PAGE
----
Support for Businesses and Individuals during the COVID-19 Pandemic
8 Jul 2020
The COVID-19 pandemic has brought unprecedented change to the United States. Individuals and businesses alike are facing uncertainty unlike anything experienced in recent times. Lost income and health concerns coupled with the absence of social structures typically provided by extended family, friends and other relationships have given rise to high levels of stress and anxiety. Now, more than ever, the availability and accessibility of social services and assistance is critical to weathering this storm physically and mentally.
For many, simply having steady employment is the most important source of calm and reassurance needed for daily living. Those looking for employment should turn to their local job service providers like economic development authorities and local chambers of commerce for assistance. Organizations such as LinkedIn, Indeed.com, Career Builder, Idealist and Glassdoor.com are helpful as well.
Finding employment has never been more challenging, however, but thankfully, significant assistance exists for individuals during the COVID-19 crisis. The Federal CARES Act provides unemployment benefits programs, such as the Pandemic Unemployment Assistance (PUA) to cover people who do not qualify for regular unemployment, such as self-employed people and independent contractors. Pandemic Emergency Unemployment Compensation (PEUC) is an extension of regular unemployment benefits of up to 13 weeks. And the Federal Pandemic Unemployment Compensation (FPUC) provides an extra $600 per week for most on regular unemployment or PUA. Those unable to find a job can consult careeronestop to determine what unemployment benefits are available in their state. And the Temporary Assistance for Needy Families program can help provide financial assistance and related support.
Facing an inability to pay upcoming mortgage or utility payments is another source of stress. The U.S. Department of Housing and Urban Development provides resources for homeowners and renters here. Specifically in response to the COVID-19 crisis, many borrowers are eligible to stop paying their monthly mortgage for six months or at least reduce the payment. Additional financing assistance options provided by the Federal Housing Finance Agency are also available. The number of persons facing homelessness has increased during this crisis. For those facing such a stressful situation, read about resources here. Regarding utility payments, the Low Income Home Energy Assistance Program (LIHEAP) helps provide low-income families with heating and cooling energy costs.
The ability to provide proper food and nutrition has become an issue for a greater number of people during the past few months as well. The USDA Food and Nutrition Service provides many options for families to find the food they need. The Supplemental Nutrition Assistance Program (SNAP) traditionally serves millions of people annually, ensuring that they and their families have access to nutritious food options and the program has increased its efforts during the COVID-19 crisis.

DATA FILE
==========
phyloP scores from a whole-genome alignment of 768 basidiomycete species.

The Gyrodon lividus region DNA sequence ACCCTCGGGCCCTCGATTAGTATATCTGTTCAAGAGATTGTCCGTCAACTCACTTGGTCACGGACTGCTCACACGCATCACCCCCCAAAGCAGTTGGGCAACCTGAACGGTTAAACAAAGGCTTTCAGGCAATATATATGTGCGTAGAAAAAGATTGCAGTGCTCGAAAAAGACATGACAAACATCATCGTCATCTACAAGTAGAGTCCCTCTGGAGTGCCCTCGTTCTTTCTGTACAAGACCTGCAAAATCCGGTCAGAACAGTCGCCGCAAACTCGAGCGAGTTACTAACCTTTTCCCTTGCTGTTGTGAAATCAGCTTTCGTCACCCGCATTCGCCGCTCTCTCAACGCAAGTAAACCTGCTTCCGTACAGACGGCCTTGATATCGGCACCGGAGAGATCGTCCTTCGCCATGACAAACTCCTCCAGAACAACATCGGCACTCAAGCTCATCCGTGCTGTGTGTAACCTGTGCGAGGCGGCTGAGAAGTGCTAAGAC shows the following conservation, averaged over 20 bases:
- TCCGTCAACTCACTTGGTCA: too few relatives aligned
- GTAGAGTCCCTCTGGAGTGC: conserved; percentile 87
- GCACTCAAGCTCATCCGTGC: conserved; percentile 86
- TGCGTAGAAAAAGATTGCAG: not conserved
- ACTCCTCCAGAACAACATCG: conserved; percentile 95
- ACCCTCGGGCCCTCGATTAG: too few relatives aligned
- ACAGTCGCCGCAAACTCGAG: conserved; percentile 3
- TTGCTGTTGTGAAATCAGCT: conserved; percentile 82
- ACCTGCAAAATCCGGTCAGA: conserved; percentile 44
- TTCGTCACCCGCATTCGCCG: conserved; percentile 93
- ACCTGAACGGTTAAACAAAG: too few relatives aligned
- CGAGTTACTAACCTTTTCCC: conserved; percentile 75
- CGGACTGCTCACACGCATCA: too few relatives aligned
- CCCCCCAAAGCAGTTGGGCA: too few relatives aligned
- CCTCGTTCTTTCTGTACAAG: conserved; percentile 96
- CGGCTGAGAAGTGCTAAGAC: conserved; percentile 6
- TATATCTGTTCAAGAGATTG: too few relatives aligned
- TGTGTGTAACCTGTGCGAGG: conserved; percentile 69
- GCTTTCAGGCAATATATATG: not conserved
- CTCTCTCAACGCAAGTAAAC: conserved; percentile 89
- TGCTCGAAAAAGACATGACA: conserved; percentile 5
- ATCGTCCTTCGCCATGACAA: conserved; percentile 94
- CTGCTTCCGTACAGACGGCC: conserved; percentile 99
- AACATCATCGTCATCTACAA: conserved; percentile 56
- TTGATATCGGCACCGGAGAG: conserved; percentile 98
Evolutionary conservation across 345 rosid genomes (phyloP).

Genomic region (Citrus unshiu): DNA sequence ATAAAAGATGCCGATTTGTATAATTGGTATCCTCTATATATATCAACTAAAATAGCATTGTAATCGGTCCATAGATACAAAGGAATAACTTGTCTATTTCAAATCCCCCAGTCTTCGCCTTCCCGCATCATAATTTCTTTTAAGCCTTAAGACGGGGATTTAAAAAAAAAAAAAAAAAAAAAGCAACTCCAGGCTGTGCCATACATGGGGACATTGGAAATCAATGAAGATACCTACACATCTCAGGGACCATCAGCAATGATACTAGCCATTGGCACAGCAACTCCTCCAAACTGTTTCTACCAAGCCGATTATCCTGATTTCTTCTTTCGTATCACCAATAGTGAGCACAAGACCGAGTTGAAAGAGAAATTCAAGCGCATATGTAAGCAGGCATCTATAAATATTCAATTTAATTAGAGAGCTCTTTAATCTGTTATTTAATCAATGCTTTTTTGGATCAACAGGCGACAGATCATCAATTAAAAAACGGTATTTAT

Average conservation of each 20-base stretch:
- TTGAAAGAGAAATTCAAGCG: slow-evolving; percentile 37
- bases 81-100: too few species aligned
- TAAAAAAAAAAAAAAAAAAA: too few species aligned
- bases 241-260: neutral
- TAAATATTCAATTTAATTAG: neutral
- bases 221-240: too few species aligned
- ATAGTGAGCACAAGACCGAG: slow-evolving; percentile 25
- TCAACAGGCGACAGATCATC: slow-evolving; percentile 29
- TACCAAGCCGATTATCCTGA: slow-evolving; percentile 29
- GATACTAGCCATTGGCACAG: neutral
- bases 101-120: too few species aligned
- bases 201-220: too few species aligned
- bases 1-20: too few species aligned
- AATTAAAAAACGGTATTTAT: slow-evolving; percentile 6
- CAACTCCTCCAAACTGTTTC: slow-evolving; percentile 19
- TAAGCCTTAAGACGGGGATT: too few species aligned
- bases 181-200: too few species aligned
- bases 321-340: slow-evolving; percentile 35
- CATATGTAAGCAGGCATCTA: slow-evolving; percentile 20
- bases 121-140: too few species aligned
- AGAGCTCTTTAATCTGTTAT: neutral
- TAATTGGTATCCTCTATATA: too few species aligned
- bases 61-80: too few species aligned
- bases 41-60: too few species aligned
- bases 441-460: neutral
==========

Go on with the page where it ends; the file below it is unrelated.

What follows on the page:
Health Care Coverage
Losing health care insurance during the pandemic is a source of high anxiety. Employees who have lost their job or been furloughed can turn to the COBRA Continuation Coverage as a source for maintaining critical health care. Medicare and Medicaid may also provide options for certain individuals. Medicare provides health insurance for people 65 and older while Medicaid provides insurance to low-income individuals, families and children, pregnant women, the elderly, and people with disabilities. Beyond those resources, use the benefits.gov website to determine if there are other programs to fit your needs.
Finding ways to cope with all of the uncertainty surrounding the COVID-19 pandemic are important for all persons, regardless of situations prior to this crisis. The Substance Abuse and Mental Health Services Administration website offers excellent opportunities to seek out treatment, while the Mental Health America website provides information and resources covering a wide range of needs.
Unfortunately, difficult, trying times can lead to more domestic abuse. The National Domestic Violence Hotline, at www.thehotline.org, is available 24/7 with highly trained experts to speak confidentiality with anyone experiencing or witnessing domestic violence. It also provides support to persons concerned about a friend or family member.
As businesses reopen, finding child care may be the most difficult challenge for many workers returning to their places of employment. Child care providers are balancing the ability to offer their services with limiting the spread of the virus. For those without other options, Child Care Aware is a national organization designed to provide assistance. ANd if your children become sick, the Federal Families First Coronavirus Response Act (FFCRA) exists to require many employers to provide employees with expanded family and medical leave for reasons related to COVID-19. Information for employers and workers to follow when responding to those reasons related to COVID-19, can be found here.
Together We Survive
In such trying times, the success of all depends on everyone banding together through kindness, understanding and empathy. By doing so, each individual, whether as an employer or employee, worker or family member, business owner or service provider, will be able to lean on the power of everyone to maintain their well-being through this crisis.